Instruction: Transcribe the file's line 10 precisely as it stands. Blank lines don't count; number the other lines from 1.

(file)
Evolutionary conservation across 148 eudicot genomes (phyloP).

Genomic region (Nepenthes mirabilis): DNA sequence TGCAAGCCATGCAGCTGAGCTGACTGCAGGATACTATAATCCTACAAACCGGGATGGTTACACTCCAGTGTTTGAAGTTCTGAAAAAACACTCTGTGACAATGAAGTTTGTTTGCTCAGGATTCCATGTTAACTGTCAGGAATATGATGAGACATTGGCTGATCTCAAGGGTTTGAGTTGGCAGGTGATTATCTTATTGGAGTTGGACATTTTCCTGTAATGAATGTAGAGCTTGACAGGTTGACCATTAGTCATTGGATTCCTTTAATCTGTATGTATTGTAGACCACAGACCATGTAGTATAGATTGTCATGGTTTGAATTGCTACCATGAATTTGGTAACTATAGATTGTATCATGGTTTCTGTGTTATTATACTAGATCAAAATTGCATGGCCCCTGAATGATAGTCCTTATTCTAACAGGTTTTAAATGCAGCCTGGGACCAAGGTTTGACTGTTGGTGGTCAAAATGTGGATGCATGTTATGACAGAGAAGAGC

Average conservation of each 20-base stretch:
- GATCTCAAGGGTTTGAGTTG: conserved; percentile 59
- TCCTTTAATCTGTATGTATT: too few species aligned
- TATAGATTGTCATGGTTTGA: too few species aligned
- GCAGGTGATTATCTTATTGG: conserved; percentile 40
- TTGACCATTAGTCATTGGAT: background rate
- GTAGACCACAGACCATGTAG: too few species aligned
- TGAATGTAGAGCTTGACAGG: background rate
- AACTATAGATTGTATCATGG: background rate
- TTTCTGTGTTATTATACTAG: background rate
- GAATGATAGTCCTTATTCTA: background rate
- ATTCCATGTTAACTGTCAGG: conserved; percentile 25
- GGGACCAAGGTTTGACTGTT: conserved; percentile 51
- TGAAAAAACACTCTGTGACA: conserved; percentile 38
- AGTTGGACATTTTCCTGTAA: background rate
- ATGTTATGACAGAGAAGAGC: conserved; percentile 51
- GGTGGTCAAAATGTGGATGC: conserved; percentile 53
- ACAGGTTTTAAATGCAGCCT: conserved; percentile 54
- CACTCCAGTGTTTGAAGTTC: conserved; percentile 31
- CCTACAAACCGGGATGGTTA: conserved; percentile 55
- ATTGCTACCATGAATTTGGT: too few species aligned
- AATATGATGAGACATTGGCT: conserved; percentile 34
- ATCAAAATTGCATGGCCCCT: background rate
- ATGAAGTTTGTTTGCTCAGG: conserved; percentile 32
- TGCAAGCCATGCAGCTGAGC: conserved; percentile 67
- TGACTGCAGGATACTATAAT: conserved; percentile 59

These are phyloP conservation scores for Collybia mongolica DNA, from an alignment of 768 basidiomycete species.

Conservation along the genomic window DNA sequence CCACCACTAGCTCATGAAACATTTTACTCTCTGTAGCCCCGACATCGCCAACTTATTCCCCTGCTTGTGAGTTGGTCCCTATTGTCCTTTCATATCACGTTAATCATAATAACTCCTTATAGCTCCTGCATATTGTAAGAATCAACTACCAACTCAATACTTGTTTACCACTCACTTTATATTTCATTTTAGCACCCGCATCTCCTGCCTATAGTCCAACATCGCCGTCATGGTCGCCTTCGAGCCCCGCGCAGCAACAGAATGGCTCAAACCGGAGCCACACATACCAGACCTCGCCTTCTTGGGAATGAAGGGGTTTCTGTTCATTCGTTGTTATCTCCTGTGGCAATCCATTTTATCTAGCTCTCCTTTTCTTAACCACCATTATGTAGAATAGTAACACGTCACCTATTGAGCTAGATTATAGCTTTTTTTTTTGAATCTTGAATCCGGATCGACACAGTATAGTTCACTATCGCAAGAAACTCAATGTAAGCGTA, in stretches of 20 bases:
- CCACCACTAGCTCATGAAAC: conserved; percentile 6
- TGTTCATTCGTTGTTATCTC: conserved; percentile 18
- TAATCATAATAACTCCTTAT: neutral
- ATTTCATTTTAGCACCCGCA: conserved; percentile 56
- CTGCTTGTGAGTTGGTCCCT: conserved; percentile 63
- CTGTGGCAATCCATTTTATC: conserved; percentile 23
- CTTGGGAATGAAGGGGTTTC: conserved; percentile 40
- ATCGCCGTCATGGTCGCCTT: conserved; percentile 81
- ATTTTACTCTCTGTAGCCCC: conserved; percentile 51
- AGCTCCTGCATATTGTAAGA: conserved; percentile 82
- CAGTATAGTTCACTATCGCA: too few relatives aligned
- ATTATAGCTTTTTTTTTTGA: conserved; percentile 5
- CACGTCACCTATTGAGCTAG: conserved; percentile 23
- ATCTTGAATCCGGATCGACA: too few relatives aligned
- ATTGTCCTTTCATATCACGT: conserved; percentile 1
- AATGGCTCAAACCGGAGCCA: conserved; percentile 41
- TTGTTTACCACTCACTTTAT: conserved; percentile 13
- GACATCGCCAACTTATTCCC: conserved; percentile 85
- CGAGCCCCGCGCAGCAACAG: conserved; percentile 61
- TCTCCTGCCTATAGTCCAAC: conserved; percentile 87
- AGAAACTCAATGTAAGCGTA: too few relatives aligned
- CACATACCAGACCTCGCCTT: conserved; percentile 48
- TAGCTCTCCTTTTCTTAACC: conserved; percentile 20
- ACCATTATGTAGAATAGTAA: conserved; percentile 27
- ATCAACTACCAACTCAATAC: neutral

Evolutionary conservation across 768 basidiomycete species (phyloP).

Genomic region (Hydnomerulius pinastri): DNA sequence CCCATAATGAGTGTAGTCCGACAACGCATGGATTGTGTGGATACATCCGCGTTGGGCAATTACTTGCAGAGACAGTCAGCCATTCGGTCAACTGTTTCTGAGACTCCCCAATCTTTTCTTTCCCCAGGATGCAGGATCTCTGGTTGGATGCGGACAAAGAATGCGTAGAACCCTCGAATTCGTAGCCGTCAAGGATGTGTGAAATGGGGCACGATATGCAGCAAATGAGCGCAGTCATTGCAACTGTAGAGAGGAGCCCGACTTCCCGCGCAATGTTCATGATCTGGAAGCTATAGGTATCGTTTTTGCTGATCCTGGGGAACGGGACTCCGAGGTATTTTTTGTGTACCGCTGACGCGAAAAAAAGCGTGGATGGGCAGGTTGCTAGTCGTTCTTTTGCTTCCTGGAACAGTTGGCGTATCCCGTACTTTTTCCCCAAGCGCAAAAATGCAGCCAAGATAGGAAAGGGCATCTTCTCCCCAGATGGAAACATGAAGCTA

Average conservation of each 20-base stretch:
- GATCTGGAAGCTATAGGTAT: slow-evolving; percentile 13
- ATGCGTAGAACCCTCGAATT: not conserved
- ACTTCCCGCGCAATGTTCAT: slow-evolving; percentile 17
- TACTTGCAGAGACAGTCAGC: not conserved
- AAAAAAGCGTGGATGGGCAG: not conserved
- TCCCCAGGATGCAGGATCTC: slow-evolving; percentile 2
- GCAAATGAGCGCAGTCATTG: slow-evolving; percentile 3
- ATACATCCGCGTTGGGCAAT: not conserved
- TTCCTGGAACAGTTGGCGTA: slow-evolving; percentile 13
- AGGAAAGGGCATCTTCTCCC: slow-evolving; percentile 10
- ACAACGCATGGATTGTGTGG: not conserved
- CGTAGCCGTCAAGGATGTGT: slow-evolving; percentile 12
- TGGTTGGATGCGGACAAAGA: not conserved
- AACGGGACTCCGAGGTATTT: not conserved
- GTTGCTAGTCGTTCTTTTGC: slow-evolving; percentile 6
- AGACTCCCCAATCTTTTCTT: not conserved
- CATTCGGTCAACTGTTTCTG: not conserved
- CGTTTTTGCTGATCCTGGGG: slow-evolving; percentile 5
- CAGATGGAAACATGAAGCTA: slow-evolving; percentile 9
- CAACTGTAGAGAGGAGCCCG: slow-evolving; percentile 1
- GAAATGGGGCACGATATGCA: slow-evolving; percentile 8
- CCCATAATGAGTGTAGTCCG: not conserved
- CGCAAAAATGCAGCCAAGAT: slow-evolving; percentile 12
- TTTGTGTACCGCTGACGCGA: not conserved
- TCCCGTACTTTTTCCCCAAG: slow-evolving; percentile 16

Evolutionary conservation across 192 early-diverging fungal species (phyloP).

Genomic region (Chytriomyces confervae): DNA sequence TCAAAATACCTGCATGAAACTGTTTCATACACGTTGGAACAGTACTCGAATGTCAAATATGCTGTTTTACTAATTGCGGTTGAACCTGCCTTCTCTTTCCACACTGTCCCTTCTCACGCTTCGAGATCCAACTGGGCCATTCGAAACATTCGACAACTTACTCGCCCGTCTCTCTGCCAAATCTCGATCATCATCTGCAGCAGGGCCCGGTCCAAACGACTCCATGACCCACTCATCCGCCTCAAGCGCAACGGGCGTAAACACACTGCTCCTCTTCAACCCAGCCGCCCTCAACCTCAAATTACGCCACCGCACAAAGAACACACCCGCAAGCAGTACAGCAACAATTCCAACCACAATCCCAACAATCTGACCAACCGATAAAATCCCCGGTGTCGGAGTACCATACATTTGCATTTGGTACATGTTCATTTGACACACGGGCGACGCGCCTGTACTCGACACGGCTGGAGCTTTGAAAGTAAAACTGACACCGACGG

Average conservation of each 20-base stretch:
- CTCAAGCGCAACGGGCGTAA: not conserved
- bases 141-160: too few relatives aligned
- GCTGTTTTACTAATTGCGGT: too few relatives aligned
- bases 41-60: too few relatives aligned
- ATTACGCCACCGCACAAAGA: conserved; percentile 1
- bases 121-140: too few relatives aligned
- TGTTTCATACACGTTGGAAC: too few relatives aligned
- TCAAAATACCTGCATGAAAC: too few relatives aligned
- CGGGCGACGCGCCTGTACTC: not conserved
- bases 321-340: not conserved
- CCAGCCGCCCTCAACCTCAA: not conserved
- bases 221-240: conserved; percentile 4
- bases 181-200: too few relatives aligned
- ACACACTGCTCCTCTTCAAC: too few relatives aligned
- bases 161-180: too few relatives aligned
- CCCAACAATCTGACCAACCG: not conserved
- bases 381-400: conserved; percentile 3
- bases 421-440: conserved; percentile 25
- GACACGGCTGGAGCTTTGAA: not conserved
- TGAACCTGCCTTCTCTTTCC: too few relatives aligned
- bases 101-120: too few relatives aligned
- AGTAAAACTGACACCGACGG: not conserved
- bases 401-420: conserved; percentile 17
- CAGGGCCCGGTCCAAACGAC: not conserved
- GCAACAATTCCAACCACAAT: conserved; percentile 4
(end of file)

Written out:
- TGAATGTAGAGCTTGACAGG: background rate